Avoiding Armageddon
From the Experts

Voices from - Silent Killers: Poisons and Plagues

Voices from - Nuclear Nightmares: Losing Control

Voices from - The New Face of Terror: Upping the Ante
Daniel Benjamin
Peter Bergen
Dr. Eyad El-Sarraj
Dr. Bruce Hoffman

Voices from - Confronting Terrorism: Turning the Tide

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Voices from "The New Face of Terror: Upping the Ante"

Dr. Bruce Hoffman

Dr. Bruce Hoffman is a terrorism specialist, and Vice President for External Affairs at the RAND Corporation, Washington, DC. He is also the author of "Inside Terrorism" and serves as editor-in-chief for "Studies in Conflict and Terrorism," the leading scholarly journal in the field.

"I think, strategically, terrorism has often not been terribly successful. Tactically, though, I think it has at least won victories that have been able to sustain it, and have been able - have often deluded the terrorists into believing that victory was right around the corner when in fact it wasn't. Or, if victory did come, it wasn't for the terrorists themselves, but often for some political entity that was more respectable, that didn't have its arms drenched in blood, and that, therefore, could assume power with a little bit more legitimacy."
"I think terrorists, like any political entity, have a constituency. It's almost the Maoist dictum of guerrilla warfare, of the fish swimming in a friendly sea. Once that sea becomes, if not friendly, but more equivocal or more ambivalent, it becomes very dangerous for the terrorists, because that means that the sea, or the environment, may turn hostile."
"I don't think there's any one single or universal causes of terrorism. It's really something that flourishes and erupts, often to an idiosyncratic combination of factors that you would see in one country, but in a country next to it you might not see the same constellation of factors that give rise - or you might see them, but it's really very much specific to - not only to various geographical locations, but to particular times, as well."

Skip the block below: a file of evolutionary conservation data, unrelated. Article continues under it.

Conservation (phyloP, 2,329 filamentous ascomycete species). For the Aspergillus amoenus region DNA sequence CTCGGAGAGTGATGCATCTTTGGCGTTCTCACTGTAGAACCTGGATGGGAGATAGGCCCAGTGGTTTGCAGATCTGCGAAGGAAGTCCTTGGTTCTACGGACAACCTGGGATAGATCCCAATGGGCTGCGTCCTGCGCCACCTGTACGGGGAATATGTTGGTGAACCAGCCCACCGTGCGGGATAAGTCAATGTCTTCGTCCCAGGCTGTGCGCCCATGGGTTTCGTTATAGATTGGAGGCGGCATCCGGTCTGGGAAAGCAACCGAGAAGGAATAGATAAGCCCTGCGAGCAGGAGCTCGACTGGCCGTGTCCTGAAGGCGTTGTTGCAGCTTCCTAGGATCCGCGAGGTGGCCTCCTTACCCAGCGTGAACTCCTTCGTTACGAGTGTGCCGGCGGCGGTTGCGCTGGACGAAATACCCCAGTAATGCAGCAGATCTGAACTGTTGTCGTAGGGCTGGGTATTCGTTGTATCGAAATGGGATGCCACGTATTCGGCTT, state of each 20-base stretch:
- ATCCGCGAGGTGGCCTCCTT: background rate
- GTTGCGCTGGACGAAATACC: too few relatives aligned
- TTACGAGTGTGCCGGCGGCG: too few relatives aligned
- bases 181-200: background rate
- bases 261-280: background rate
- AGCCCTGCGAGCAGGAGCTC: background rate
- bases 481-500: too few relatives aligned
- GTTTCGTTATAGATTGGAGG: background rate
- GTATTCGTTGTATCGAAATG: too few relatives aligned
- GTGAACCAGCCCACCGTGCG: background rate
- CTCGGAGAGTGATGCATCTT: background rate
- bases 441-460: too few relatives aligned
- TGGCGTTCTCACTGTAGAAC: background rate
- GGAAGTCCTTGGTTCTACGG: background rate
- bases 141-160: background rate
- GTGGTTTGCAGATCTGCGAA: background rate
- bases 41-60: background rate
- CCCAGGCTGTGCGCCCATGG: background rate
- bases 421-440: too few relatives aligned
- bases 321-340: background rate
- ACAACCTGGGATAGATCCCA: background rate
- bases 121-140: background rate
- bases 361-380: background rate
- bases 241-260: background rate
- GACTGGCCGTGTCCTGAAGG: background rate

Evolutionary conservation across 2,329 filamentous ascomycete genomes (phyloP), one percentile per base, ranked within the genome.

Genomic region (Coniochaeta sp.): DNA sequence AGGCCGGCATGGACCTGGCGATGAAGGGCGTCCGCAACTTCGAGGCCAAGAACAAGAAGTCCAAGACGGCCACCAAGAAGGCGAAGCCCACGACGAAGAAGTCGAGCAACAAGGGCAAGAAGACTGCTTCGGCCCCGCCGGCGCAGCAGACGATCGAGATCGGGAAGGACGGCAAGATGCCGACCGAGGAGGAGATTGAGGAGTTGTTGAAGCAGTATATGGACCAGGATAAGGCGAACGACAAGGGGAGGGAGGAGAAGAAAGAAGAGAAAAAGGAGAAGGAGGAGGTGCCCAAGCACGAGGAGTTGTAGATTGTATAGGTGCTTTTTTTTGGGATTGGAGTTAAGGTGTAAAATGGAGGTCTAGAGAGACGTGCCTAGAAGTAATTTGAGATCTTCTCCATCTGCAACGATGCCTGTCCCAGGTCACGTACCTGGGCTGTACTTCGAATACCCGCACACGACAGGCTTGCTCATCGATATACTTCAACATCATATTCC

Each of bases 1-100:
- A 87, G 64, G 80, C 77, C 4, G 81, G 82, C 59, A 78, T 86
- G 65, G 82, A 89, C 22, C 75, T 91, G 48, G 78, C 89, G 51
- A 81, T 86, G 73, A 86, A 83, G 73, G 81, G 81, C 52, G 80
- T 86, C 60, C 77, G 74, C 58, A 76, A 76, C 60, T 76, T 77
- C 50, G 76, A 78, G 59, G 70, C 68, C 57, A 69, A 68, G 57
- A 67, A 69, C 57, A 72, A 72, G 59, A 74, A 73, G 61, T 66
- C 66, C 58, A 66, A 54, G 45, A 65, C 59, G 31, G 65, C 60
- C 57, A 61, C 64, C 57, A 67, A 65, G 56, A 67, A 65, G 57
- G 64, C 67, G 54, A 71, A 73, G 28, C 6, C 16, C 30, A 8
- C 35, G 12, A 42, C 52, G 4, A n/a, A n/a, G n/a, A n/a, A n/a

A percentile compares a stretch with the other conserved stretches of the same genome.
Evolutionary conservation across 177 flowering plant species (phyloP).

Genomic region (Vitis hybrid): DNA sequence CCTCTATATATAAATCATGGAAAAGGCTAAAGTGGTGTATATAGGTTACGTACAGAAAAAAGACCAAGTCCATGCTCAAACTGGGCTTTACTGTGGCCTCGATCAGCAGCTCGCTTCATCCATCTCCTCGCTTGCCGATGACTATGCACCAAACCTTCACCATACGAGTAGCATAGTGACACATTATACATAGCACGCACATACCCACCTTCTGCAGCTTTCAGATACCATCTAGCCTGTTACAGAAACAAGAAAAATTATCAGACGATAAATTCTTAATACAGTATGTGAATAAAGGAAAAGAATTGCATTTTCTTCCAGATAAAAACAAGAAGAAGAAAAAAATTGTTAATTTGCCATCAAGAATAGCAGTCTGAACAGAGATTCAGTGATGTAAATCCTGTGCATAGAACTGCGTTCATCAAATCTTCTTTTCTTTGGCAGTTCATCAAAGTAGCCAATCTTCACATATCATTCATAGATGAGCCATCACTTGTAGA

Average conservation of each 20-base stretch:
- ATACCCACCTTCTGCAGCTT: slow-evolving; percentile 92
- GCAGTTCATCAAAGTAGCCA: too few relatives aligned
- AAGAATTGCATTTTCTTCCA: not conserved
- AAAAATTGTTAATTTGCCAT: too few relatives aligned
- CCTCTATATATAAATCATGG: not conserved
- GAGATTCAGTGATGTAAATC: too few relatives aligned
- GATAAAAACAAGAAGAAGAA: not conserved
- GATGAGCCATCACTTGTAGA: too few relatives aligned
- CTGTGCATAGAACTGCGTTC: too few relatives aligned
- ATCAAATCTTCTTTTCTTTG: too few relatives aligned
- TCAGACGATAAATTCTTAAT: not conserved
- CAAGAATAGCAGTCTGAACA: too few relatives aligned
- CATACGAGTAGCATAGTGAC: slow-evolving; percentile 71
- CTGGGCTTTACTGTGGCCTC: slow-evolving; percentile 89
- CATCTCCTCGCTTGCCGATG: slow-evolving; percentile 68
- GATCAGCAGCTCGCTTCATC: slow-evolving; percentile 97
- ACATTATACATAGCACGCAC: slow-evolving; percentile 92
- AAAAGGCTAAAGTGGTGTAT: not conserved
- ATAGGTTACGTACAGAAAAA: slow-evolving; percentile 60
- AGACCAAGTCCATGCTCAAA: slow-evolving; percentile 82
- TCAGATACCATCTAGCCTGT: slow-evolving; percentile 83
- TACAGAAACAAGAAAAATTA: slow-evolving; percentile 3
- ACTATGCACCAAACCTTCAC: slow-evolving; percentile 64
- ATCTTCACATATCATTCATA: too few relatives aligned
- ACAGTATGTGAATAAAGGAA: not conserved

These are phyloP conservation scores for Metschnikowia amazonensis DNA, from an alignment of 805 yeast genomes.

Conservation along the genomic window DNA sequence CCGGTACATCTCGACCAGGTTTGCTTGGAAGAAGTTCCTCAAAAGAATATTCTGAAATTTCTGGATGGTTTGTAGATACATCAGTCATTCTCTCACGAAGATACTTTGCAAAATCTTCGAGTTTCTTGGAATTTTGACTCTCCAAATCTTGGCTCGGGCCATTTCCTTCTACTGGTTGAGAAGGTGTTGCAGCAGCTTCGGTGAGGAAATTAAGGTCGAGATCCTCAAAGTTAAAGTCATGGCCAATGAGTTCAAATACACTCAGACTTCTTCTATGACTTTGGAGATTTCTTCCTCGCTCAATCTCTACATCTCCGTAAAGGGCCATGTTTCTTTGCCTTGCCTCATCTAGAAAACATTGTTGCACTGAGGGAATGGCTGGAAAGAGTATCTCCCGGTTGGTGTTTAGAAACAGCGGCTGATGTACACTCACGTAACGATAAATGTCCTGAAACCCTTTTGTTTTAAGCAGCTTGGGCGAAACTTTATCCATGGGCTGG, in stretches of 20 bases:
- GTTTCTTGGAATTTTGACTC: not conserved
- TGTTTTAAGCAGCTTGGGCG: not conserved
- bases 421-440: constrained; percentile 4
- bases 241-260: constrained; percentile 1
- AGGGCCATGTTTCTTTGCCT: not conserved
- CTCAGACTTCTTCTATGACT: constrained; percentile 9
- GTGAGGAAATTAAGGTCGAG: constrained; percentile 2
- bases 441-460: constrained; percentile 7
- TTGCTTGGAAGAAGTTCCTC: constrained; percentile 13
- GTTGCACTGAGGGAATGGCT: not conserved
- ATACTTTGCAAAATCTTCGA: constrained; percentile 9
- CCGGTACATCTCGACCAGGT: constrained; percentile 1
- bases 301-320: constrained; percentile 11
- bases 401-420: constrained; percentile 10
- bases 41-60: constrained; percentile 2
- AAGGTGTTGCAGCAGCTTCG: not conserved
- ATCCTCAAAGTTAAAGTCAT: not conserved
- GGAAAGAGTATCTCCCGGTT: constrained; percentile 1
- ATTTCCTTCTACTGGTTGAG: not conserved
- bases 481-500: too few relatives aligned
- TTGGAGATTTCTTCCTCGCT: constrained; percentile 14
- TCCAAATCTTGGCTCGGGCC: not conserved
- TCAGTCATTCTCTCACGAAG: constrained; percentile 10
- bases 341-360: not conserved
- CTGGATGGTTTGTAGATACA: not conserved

"Well, for religious terrorism, violence becomes a divine decree, or a sacramental act. It's something that's commanded by God, and that by not fulfilling God's wish, you're disobeying Him - or Her, as the case may be.

"The point is that it's often you see the involvement of clerical figures, or clerical authorities, so it's not just the leader of a group by dint of their charisma or organizational skills, but their leader as well, because they are claiming to speak for God. They are claiming to have the ear of God. And in this sense, they use scripture or liturgy to justify and explain the violence. And there's an enormous element of self-sacrifice. This is the martyrdom quality, which also is not exclusive to Islam, where people believe by surrendering their life, they are serving a higher calling, they are serving a higher deity."

"I think human and social solutions are enormously important, because after all, terrorism is, in most cases, an individual choice. A person decides on their own to become a terrorist, so anything we can do to lessen that proclivity to somehow convince people not to go down that path of violence is all to the good. But, in fact, identifying that combination of factors that prompts an individual to conclude that they can only realize their aims through the use of violence, I think transcends simple solutions, such as eradicating poverty, or countering alienation."

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